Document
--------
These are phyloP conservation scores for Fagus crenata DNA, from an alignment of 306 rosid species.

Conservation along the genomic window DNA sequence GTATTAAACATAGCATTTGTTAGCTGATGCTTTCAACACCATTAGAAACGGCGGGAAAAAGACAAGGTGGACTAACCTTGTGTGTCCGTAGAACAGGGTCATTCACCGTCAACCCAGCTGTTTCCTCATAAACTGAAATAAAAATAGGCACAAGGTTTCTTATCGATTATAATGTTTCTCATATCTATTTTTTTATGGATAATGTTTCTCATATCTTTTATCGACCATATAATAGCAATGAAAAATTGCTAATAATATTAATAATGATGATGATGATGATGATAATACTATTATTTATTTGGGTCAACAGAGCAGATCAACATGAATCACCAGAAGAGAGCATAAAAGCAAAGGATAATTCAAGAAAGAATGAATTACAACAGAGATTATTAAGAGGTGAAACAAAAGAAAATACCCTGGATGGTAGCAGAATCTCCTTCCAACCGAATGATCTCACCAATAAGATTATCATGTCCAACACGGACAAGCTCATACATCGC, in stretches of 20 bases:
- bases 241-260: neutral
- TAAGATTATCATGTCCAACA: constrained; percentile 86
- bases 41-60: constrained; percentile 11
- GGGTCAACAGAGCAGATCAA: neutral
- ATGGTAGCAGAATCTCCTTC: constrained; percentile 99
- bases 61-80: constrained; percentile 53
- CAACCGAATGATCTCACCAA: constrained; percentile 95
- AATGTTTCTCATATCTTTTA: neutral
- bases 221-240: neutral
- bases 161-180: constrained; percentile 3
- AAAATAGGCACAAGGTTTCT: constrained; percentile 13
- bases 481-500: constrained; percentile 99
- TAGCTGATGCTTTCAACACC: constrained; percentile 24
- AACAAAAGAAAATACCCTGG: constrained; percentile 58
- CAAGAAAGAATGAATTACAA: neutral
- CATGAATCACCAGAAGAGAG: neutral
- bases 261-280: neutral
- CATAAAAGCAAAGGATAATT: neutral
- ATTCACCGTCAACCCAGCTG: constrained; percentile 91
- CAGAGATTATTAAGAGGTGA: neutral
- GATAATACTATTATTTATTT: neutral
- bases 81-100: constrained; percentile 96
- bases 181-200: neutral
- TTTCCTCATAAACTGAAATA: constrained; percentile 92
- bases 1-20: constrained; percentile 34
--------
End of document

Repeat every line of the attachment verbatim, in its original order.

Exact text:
These are phyloP conservation scores for Fagus crenata DNA, from an alignment of 306 rosid species.

Conservation along the genomic window DNA sequence GTATTAAACATAGCATTTGTTAGCTGATGCTTTCAACACCATTAGAAACGGCGGGAAAAAGACAAGGTGGACTAACCTTGTGTGTCCGTAGAACAGGGTCATTCACCGTCAACCCAGCTGTTTCCTCATAAACTGAAATAAAAATAGGCACAAGGTTTCTTATCGATTATAATGTTTCTCATATCTATTTTTTTATGGATAATGTTTCTCATATCTTTTATCGACCATATAATAGCAATGAAAAATTGCTAATAATATTAATAATGATGATGATGATGATGATAATACTATTATTTATTTGGGTCAACAGAGCAGATCAACATGAATCACCAGAAGAGAGCATAAAAGCAAAGGATAATTCAAGAAAGAATGAATTACAACAGAGATTATTAAGAGGTGAAACAAAAGAAAATACCCTGGATGGTAGCAGAATCTCCTTCCAACCGAATGATCTCACCAATAAGATTATCATGTCCAACACGGACAAGCTCATACATCGC, in stretches of 20 bases:
- bases 241-260: neutral
- TAAGATTATCATGTCCAACA: constrained; percentile 86
- bases 41-60: constrained; percentile 11
- GGGTCAACAGAGCAGATCAA: neutral
- ATGGTAGCAGAATCTCCTTC: constrained; percentile 99
- bases 61-80: constrained; percentile 53
- CAACCGAATGATCTCACCAA: constrained; percentile 95
- AATGTTTCTCATATCTTTTA: neutral
- bases 221-240: neutral
- bases 161-180: constrained; percentile 3
- AAAATAGGCACAAGGTTTCT: constrained; percentile 13
- bases 481-500: constrained; percentile 99
- TAGCTGATGCTTTCAACACC: constrained; percentile 24
- AACAAAAGAAAATACCCTGG: constrained; percentile 58
- CAAGAAAGAATGAATTACAA: neutral
- CATGAATCACCAGAAGAGAG: neutral
- bases 261-280: neutral
- CATAAAAGCAAAGGATAATT: neutral
- ATTCACCGTCAACCCAGCTG: constrained; percentile 91
- CAGAGATTATTAAGAGGTGA: neutral
- GATAATACTATTATTTATTT: neutral
- bases 81-100: constrained; percentile 96
- bases 181-200: neutral
- TTTCCTCATAAACTGAAATA: constrained; percentile 92
- bases 1-20: constrained; percentile 34